Why Does My Dog Lick My Other Dogs Private Area? 

By Coty Perry

If you find your dog licking another dog’s private area, they’re engaging in natural social behavior. This is your dog’s way of saying hello to another dog and unlike humans, dogs use taste and smell as their primary ways of exploring and learning about others. 

It might seem weird or strange at first to see your dog licking another dog’s privates. You might even feel nervous if this happens at a dog park or on the street when walking by another dog but it’s perfectly normal. 

The goal of this guide is to help you understand why dogs do this and that it’s normal and rather typical dog behavior. 

Why Do Dogs Lick Other Dogs’ Privates? 

We all love our pups and want them to have the best life possible right? Well, think of this as their way of communicating and engaging with other dogs. Some dogs bark at other dogs as a way of getting their attention, some are a little more timid, and others aren’t afraid to get right up there and start sniffing around. 

As gross as it sounds, it’s not gross to them, and they’re not doing anything “weird” or “inappropriate.” Remember, what’s appropriate for us is not the same for dogs.  

1. Good Day To You! 

If your dog is meeting another dog for the first time, this is how they get to know each other. Dogs have sweat glands that emit pheromones and this will tell your dog a lot about them.

These sweat glands can give away age, gender, sexual willingness, and mood. When your dog is sniffing around the private areas, they’re learning more about the other dog and picking up on various cues. 

2. Curiosity 

Dogs will stop and sniff anything and if they haven’t smelled something before, they’ll be even more curious to sniff around. This goes for chewing, touching, and eating too. This is how your dog learns. 

As you’re rolling up and down the sidewalk or through the dog park, your dog is smelling all kinds of things that you’re not. This can include dogs that have been there before, a pesky squirrel, or even a soda that someone spilled.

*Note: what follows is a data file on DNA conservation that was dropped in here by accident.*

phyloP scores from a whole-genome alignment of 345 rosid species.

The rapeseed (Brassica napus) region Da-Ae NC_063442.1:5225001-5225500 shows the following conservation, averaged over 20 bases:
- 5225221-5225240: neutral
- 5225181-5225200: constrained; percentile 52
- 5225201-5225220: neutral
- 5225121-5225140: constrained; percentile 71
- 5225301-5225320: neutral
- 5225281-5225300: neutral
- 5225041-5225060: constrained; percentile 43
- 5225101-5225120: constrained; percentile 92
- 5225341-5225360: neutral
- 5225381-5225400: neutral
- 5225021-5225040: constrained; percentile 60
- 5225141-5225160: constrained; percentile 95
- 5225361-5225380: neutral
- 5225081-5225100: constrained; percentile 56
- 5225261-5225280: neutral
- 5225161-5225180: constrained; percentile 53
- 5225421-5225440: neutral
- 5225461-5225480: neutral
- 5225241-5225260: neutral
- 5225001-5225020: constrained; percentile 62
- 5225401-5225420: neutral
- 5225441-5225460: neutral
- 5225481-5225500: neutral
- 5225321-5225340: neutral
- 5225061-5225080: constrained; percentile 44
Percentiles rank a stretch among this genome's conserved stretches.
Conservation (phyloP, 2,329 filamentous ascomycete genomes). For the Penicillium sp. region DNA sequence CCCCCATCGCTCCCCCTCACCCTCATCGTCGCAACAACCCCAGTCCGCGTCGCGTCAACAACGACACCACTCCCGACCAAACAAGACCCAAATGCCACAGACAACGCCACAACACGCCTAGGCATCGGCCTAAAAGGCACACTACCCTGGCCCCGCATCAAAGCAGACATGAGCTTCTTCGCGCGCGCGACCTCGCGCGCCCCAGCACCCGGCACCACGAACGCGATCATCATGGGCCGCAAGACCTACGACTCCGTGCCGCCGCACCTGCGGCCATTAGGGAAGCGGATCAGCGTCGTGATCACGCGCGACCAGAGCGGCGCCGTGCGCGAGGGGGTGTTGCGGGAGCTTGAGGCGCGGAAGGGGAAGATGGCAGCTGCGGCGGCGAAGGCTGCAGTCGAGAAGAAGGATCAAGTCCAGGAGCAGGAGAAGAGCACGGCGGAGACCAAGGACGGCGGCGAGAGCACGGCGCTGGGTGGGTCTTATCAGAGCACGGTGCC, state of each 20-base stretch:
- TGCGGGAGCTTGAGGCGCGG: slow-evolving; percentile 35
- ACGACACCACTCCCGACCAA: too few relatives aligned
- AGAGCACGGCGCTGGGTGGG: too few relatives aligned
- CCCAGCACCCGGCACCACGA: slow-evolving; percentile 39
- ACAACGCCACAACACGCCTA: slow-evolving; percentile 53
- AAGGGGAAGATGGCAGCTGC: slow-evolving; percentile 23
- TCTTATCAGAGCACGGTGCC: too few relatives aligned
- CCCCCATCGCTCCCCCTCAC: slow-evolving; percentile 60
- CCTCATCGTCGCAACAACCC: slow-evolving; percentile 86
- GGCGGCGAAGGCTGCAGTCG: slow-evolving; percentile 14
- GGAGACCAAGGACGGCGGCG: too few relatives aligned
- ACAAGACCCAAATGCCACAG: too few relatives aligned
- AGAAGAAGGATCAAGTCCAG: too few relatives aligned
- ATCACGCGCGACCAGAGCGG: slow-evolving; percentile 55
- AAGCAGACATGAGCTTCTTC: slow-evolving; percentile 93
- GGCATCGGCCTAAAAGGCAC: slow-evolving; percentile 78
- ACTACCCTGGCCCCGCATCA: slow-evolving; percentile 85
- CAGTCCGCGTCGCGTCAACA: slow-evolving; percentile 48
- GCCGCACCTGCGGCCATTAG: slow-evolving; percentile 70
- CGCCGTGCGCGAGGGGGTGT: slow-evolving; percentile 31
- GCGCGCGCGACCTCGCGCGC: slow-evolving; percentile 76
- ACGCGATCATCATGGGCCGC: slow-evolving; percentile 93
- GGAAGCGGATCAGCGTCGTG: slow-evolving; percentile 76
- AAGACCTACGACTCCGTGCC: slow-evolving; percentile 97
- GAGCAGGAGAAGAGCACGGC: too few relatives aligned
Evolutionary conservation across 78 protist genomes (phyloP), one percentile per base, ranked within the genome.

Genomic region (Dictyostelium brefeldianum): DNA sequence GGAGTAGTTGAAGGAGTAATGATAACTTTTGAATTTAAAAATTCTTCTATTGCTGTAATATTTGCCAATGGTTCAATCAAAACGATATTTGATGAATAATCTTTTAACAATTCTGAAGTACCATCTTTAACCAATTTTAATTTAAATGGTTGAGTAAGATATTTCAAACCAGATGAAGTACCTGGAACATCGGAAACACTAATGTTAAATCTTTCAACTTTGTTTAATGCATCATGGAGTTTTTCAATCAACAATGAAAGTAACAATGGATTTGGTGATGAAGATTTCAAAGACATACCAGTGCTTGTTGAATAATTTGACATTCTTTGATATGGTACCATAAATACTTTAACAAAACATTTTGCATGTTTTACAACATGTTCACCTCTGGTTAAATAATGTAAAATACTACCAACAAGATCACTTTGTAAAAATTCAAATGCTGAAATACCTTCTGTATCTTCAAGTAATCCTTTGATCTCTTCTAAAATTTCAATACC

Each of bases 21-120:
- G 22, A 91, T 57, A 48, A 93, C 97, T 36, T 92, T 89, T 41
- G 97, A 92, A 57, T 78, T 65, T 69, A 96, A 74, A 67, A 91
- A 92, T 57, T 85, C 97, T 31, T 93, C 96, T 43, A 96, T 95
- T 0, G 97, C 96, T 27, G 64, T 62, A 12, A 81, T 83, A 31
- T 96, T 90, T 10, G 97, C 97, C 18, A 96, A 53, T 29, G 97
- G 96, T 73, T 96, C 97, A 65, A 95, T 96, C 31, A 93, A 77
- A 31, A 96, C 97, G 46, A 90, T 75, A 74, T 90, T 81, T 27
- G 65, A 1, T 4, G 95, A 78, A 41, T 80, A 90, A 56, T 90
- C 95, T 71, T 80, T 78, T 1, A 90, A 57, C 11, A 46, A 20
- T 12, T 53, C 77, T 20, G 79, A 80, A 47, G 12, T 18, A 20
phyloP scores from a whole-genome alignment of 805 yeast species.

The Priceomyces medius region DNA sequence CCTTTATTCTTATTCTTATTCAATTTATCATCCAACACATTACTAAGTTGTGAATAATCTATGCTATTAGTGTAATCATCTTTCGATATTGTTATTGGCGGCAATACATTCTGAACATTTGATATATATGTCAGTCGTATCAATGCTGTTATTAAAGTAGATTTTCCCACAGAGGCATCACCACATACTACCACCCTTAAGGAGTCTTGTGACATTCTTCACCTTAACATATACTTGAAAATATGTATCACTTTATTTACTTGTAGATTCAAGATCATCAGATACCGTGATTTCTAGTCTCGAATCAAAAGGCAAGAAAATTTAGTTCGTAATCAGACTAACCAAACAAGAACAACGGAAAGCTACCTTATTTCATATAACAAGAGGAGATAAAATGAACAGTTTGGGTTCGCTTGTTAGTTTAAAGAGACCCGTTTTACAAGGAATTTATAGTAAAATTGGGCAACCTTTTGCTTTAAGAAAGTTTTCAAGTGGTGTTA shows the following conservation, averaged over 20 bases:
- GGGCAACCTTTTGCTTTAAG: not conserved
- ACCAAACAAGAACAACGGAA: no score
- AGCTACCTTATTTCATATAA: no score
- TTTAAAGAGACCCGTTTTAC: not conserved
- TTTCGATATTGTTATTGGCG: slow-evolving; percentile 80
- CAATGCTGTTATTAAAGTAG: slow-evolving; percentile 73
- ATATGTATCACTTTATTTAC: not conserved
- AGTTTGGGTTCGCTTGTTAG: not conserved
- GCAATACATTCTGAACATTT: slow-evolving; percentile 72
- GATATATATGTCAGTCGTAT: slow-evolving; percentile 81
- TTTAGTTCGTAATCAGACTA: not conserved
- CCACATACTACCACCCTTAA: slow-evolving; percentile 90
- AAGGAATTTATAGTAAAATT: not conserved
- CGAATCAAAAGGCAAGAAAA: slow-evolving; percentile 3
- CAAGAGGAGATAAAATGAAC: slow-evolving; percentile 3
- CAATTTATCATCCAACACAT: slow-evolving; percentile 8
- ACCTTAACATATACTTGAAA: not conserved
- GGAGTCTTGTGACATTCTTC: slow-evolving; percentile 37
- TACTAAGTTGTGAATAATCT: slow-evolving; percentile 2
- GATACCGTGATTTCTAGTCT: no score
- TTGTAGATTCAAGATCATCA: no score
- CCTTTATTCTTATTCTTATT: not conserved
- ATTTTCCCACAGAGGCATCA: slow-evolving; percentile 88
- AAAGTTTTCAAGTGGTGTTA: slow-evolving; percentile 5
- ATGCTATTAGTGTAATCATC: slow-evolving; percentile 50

3. Health 

Dogs are intuitive and can naturally pick up on smells that tell them something isn’t right. This is why some service dogs are actually trained to sniff out cancer

They can sense when something is wrong with another dog to help bring attention to it. If you notice that your dog is extremely fixated on something and will not stop sniffing and licking a certain area, you’ll want to get them or the other dog checked out. 

4. Grooming 

When one dog grooms another dog, it’s a sign of affection. It doesn’t always happen around the private areas, but it could. Your dog could be helping to clean another dog. This is a bonding experience and there is nothing wrong with it. 

Final Thoughts

It’s your choice as to how you handle your dog licking other dogs private parts. It’s okay to tell your dog not to do it, but don’t punish them for this behavior because it’s perfectly natural. If it makes you or the other dog owner uncomfortable, simply divert their attention and they’ll likely stop. 

Photo of author
Coty Perry
Coty is a self-proclaimed cat whisperer and animal lover. Growing up his mom ran a dog training business out of his childhood home so you can say it was complete chaos 24/7. Today, when he comes home after a long day of writing about animals, he’s greeted by his two loving cats Marley and Cozmo.